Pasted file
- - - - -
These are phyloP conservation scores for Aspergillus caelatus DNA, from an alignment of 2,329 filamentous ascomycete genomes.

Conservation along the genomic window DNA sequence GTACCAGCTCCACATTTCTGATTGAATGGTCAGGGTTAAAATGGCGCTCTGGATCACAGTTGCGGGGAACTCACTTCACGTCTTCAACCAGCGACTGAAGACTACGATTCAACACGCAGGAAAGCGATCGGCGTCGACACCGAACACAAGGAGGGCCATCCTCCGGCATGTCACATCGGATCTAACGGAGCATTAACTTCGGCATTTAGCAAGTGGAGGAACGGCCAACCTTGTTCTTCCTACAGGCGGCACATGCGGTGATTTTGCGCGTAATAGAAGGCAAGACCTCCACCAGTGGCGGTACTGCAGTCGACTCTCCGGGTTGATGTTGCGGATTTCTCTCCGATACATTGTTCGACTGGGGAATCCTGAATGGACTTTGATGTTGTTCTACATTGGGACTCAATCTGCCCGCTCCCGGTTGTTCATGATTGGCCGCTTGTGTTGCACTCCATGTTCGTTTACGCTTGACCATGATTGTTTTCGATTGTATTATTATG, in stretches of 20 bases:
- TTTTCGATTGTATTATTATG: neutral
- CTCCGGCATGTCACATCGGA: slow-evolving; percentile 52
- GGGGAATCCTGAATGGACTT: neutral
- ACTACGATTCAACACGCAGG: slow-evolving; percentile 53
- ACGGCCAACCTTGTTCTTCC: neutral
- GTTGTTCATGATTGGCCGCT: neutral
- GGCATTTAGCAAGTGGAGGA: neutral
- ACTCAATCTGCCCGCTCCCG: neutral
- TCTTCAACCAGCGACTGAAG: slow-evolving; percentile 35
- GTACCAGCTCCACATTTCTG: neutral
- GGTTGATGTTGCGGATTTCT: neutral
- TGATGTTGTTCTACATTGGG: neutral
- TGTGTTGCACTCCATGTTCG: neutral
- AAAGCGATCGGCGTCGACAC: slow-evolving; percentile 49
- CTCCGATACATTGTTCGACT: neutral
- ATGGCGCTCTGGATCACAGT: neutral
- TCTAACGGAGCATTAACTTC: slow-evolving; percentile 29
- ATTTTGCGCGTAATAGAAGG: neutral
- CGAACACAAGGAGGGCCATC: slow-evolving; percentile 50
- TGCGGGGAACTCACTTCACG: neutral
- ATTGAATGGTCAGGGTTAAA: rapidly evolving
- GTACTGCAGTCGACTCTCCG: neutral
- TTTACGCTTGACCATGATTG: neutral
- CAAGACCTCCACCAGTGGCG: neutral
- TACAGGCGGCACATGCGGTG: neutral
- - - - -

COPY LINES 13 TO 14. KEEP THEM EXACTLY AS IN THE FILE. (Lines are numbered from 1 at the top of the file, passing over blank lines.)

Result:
- GGTTGATGTTGCGGATTTCT: neutral
- TGATGTTGTTCTACATTGGG: neutral